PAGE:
> initial pulses but you get some sort of distorted damped sinusoid 
> following that.

In fact, folks have modeled this sort of thing with NEC.  A 300kA stroke 
would be very unusual.  One might design for "fail safe" in that case. 
Typical guidelines design for things like 30kA or 50kA.
> To complicate the problem even more, you have to calculate the induced 
> currents.  In a lightning strike these are NOT negligible.  Just ask 
> anyone who has some long cables near a strike, or has a house 
> wired-intercom and lightning happens to hit near the house.  Near the 
> tower, induced currents can be huge.

probably, actually, a bigger problem than direct hits.  Lots more 
"nearby strikes" than direct hits, in any given area.  And much tougher 
to model.  However, the magnitude is, almost certainly, less (the 
induced current has to be less than the stroke current, because the 
magnetic coupling has to be something <1)
> Once you analyze all this you can start to get a feeling of what is 
> really happening.  It's not a trivial analysis.  When you see cable 
> lightning currents calculated by very simple formulas, you can bet the 
> answers are completely worthless.

Not at all.  You can use a simple formula to give yourself some bounds, 
or to estimate general magnitude.  If one uses a simple formula and 
finds that the estimate is, say, 10 Volts, and your "danger threshold" 
is 1000 Volts, you can walk away and be done with it.  Likewise, if the 
simple formula returns 100kV and your threshold is 1000 Volts, you stop 
your analysis right there. It's when you're trying to compare the 
estimate of 500Volts against the threshold of 1000 Volts wherein the 
danger of simple approximation lurks.

> A couple of other points:
> 1. Obvious but worth stating:  For the high frequency edges on lightning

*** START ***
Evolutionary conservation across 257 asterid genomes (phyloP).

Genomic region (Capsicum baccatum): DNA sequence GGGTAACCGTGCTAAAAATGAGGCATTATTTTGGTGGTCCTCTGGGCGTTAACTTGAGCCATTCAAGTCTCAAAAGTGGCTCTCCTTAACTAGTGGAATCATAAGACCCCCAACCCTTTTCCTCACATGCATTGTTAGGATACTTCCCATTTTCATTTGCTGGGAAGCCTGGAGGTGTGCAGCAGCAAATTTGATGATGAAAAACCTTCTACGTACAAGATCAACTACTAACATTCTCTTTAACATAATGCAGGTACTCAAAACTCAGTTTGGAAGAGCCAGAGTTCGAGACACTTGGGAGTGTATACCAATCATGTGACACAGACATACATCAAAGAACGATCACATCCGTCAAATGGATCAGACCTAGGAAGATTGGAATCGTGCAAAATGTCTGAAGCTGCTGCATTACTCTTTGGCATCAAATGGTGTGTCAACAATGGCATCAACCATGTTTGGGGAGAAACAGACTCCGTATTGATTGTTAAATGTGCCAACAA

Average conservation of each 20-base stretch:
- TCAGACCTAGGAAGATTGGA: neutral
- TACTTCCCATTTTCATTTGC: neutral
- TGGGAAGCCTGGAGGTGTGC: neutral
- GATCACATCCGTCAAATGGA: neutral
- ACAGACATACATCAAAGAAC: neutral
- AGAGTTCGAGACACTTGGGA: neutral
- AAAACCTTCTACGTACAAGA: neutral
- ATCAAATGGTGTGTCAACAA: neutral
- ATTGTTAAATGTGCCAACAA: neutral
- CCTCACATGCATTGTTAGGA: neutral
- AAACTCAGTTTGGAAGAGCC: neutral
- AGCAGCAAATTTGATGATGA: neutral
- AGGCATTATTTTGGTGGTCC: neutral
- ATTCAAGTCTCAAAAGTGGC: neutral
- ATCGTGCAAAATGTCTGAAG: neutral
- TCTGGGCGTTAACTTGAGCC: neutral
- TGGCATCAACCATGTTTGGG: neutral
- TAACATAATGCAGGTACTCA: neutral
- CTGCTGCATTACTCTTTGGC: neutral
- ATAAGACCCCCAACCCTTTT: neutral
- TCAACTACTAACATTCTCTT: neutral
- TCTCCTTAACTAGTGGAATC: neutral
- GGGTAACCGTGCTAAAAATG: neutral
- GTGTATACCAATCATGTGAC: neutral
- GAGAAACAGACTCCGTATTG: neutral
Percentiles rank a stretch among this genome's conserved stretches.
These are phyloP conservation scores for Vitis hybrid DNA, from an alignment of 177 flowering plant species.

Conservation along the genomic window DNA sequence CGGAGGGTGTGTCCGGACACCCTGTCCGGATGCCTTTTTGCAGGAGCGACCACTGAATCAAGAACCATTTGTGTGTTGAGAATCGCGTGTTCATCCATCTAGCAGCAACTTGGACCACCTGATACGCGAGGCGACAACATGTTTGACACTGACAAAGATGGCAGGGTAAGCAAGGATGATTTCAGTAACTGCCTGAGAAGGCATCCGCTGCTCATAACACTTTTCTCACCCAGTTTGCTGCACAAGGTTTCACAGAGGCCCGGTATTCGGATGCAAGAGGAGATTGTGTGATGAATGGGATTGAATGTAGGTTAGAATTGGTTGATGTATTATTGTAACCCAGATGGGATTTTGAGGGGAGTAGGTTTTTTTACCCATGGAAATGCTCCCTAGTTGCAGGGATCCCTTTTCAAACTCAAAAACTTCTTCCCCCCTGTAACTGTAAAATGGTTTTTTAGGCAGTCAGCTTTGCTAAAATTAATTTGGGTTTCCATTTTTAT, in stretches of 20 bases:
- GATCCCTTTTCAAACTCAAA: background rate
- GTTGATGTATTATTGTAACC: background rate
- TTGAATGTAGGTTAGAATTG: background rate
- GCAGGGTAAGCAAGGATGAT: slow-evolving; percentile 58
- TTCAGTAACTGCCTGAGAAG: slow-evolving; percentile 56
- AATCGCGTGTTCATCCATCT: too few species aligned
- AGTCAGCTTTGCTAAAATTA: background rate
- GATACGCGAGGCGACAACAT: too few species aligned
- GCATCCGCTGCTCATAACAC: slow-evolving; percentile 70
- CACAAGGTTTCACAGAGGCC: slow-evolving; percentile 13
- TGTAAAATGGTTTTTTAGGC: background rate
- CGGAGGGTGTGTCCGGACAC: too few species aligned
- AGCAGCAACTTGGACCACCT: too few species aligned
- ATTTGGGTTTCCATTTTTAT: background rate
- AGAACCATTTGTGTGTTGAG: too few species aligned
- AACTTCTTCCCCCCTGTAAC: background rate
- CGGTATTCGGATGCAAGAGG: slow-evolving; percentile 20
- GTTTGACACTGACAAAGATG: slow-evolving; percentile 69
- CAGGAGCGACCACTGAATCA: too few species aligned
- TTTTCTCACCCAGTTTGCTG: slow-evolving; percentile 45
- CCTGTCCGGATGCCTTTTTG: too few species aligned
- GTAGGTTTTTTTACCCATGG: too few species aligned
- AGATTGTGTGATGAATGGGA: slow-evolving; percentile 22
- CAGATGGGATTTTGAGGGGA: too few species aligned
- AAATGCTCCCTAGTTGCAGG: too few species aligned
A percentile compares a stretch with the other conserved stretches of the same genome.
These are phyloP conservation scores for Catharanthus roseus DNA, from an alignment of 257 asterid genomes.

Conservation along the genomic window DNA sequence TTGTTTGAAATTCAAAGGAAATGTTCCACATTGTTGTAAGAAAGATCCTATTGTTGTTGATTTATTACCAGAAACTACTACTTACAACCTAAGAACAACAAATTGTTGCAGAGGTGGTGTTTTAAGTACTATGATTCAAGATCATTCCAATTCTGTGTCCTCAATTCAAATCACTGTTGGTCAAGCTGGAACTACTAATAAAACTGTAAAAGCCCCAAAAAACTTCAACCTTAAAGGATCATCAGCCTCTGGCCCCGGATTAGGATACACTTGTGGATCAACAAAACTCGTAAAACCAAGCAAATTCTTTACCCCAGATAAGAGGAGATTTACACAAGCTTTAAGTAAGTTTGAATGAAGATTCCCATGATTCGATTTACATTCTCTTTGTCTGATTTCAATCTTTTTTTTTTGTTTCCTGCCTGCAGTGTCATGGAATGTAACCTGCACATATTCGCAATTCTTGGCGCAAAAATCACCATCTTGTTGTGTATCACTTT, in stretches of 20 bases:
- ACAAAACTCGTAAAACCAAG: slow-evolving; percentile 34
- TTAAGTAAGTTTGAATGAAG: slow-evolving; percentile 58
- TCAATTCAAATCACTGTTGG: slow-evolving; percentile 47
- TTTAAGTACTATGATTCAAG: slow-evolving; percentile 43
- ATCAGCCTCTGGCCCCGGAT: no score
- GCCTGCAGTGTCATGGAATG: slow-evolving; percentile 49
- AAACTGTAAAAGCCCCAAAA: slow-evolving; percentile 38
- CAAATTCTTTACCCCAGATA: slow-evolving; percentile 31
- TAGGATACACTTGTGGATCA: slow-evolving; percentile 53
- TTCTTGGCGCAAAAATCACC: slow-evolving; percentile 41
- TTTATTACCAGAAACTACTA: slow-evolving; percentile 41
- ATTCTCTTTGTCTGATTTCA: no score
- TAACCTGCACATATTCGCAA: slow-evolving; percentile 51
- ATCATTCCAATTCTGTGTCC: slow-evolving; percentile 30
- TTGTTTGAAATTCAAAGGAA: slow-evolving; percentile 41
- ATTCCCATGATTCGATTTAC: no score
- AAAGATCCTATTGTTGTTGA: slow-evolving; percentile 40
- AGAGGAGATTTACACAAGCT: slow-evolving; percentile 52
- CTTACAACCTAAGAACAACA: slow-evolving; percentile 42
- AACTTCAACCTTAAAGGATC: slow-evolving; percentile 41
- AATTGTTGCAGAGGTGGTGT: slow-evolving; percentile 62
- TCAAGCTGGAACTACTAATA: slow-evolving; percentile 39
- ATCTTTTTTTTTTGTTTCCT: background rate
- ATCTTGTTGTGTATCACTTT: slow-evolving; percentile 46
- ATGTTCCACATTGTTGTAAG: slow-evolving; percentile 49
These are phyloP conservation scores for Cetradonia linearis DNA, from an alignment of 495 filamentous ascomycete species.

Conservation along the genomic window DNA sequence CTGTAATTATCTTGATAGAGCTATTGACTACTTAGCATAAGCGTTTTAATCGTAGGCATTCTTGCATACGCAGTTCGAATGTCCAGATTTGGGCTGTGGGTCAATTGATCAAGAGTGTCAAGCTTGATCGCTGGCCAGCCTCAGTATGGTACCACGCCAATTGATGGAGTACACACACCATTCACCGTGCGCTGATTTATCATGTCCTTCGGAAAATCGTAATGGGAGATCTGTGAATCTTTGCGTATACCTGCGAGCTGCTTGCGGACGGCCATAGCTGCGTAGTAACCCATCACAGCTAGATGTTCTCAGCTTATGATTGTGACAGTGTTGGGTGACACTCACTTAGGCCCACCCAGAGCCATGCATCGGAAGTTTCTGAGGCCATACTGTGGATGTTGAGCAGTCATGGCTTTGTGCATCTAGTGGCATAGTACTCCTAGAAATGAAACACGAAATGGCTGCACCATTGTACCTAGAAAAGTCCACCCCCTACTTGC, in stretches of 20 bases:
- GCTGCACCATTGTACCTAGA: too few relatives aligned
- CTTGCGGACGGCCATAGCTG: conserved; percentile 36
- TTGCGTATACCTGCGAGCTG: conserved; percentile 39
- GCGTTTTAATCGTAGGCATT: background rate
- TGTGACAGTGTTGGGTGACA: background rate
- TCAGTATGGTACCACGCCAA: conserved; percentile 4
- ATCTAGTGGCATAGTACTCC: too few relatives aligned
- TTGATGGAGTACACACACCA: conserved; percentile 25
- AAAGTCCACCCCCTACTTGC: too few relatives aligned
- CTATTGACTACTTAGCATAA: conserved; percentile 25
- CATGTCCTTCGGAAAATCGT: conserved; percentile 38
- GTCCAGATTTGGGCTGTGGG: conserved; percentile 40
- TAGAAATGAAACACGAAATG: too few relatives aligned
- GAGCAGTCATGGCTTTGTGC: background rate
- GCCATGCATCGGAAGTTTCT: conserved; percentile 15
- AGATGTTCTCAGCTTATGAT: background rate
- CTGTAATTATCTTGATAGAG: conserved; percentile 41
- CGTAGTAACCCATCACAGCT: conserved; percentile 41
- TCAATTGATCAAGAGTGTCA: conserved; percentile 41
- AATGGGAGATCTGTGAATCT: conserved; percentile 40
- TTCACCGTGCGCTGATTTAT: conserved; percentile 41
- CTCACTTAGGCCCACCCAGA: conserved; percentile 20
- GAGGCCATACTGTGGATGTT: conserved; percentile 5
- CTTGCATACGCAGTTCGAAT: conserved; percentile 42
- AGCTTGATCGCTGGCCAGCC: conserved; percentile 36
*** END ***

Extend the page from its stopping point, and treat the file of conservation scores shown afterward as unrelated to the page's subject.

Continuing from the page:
> strikes, inductance always dominates the calculations for conducted 
> currents. However, as stated above those aren't the currents that cause 
> the most damage.  Also induced currents have to be added and those may 
> not take the same paths.
> 2.  You can reduce conducted currents on a cable by coiling the cable to 
> make a choke, but it is a two edged sword.  Reducing the currents 
> increases the voltage drop across the choke and it may increase 
> susceptibility to induced currents.

The latter from what mechanism?  Because the choke is a coil 
intercepting the changing field?  A quick and dirty fix would be to wind 
the choke with two windings, in different directions, side by side (i.e. 
the coils are coplanar, so they don't have much mutual coupling).  or to 
form the coils in a toroidal form.

Obviously, one can't get away from issues about high voltage across the 
choke.  In the long run, putting the cable underground or in a conduit 
or cable tray is probably a better solution than flailing away with chokes.

> It is obvious that this gets very complicated when you try to calculate 
> anything.  It would be really nice if everyone was able to optimize his 
> tower system by calculating the expected currents on things, but it just 
> isn't going to happen for the average guy, at least not with any 
> dependable accuracy.  I'm afraid we are limited to the (hopefully) 
> overdesign by rules method.

I agree.

Jim, W6RMK

> Jerry, K4SAV